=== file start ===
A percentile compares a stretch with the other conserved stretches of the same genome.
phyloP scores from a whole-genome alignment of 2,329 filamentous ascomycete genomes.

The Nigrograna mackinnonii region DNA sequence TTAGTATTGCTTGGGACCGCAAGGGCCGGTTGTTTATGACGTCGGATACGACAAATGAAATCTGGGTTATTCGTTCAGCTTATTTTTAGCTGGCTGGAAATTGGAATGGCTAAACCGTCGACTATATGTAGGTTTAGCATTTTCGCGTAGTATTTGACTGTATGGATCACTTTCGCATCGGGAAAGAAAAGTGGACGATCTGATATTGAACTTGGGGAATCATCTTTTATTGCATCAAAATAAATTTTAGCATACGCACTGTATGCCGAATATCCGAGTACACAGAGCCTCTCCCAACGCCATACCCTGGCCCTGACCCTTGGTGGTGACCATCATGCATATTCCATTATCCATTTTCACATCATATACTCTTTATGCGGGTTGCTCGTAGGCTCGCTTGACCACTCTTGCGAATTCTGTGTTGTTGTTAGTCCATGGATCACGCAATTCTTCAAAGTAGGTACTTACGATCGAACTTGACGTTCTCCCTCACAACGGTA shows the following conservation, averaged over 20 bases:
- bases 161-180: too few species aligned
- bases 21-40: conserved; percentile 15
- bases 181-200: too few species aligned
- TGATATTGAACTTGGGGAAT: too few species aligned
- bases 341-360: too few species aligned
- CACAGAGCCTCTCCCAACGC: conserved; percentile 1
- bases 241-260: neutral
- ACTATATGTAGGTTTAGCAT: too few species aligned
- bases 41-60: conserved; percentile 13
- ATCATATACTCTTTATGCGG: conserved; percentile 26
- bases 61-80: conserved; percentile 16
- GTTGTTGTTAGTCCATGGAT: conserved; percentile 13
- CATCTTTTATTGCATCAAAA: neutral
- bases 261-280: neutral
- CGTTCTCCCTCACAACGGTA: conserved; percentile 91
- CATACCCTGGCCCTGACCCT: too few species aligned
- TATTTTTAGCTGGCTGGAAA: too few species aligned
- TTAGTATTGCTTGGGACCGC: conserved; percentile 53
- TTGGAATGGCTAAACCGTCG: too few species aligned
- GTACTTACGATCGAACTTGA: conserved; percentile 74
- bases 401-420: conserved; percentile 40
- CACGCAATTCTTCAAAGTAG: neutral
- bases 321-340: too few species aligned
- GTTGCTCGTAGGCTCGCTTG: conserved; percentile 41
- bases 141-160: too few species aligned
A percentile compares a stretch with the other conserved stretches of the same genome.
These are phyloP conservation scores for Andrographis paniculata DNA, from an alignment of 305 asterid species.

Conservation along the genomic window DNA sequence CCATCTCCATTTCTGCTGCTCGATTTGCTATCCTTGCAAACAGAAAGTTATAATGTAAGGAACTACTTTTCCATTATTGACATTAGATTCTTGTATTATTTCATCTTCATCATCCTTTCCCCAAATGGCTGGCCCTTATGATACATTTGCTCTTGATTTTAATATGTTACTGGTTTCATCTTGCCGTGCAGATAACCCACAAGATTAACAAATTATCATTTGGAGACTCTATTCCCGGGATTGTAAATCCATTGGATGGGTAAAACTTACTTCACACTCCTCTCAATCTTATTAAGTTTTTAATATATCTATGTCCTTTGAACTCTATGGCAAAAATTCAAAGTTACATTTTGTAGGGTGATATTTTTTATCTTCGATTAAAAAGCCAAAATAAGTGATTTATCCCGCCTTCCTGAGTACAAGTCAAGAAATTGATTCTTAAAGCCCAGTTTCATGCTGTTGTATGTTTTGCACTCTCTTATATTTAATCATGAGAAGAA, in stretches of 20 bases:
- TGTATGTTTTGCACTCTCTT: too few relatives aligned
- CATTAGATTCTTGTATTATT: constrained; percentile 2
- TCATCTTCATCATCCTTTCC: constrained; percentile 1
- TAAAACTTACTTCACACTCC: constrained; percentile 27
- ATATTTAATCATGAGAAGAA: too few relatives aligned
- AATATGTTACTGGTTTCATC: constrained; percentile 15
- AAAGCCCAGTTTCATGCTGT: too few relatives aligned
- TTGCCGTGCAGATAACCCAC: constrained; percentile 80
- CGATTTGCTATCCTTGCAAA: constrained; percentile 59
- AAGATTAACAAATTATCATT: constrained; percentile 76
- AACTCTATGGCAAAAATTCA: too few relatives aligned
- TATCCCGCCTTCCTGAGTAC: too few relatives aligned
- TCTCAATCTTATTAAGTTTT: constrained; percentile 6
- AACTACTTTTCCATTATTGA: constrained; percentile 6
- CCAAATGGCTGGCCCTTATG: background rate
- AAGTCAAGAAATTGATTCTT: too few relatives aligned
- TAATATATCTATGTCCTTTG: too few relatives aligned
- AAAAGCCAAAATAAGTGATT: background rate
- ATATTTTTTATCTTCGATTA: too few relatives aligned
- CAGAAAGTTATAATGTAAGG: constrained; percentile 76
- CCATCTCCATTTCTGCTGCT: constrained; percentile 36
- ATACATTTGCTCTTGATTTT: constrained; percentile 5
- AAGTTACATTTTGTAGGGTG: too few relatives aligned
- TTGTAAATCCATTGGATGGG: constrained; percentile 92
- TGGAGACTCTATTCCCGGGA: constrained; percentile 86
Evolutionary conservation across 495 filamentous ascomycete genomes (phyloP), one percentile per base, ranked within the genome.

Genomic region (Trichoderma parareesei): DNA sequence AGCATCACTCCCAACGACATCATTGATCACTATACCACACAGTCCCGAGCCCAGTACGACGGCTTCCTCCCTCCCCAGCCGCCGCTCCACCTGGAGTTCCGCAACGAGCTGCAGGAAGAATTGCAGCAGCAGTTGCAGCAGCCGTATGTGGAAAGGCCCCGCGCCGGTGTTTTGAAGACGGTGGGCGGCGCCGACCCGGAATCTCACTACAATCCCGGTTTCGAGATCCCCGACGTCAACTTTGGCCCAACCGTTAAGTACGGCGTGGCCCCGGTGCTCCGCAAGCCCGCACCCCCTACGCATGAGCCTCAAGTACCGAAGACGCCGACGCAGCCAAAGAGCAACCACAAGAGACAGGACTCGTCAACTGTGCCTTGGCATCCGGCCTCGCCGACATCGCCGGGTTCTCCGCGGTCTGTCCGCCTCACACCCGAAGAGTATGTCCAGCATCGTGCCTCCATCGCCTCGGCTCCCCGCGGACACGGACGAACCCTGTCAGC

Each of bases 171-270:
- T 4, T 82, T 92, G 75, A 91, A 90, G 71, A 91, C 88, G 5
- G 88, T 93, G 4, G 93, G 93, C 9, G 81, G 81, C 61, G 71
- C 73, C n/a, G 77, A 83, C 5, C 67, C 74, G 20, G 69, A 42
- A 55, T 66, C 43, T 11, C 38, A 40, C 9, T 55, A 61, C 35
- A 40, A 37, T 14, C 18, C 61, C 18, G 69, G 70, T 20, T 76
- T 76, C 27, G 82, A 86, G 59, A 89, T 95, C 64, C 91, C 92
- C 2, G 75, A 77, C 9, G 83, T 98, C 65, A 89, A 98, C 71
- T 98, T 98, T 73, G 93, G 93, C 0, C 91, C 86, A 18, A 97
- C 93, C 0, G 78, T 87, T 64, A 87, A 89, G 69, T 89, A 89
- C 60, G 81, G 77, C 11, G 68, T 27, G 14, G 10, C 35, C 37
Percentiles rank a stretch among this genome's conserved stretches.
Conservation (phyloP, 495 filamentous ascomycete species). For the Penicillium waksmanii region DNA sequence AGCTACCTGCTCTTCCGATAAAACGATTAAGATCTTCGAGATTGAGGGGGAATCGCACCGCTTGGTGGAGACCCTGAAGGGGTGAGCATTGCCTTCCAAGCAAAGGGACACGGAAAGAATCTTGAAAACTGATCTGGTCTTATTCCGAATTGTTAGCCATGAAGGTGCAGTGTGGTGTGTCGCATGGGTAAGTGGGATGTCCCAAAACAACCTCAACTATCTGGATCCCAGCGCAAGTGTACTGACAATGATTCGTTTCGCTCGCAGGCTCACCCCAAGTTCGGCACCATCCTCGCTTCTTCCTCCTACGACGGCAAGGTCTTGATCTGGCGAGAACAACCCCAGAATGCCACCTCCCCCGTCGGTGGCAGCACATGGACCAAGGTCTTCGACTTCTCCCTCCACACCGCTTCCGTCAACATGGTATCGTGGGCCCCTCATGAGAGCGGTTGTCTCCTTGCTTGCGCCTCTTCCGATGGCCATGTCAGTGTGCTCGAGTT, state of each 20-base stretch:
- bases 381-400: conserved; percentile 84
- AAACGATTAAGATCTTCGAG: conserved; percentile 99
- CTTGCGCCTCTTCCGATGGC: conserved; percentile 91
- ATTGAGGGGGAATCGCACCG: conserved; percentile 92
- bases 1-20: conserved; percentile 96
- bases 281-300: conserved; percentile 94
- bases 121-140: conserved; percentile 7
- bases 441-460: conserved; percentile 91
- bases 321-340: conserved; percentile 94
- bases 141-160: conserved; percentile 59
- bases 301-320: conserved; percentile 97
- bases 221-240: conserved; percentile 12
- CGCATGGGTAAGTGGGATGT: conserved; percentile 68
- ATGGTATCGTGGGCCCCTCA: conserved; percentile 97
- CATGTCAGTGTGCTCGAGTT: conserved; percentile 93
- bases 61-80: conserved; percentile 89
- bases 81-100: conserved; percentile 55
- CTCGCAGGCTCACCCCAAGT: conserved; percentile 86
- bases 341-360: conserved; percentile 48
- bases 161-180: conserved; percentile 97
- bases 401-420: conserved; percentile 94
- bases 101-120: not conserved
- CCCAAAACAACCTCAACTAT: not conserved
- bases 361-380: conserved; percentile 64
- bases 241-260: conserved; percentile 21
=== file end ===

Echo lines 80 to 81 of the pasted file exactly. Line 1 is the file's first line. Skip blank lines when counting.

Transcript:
- bases 321-340: conserved; percentile 94
- bases 141-160: conserved; percentile 59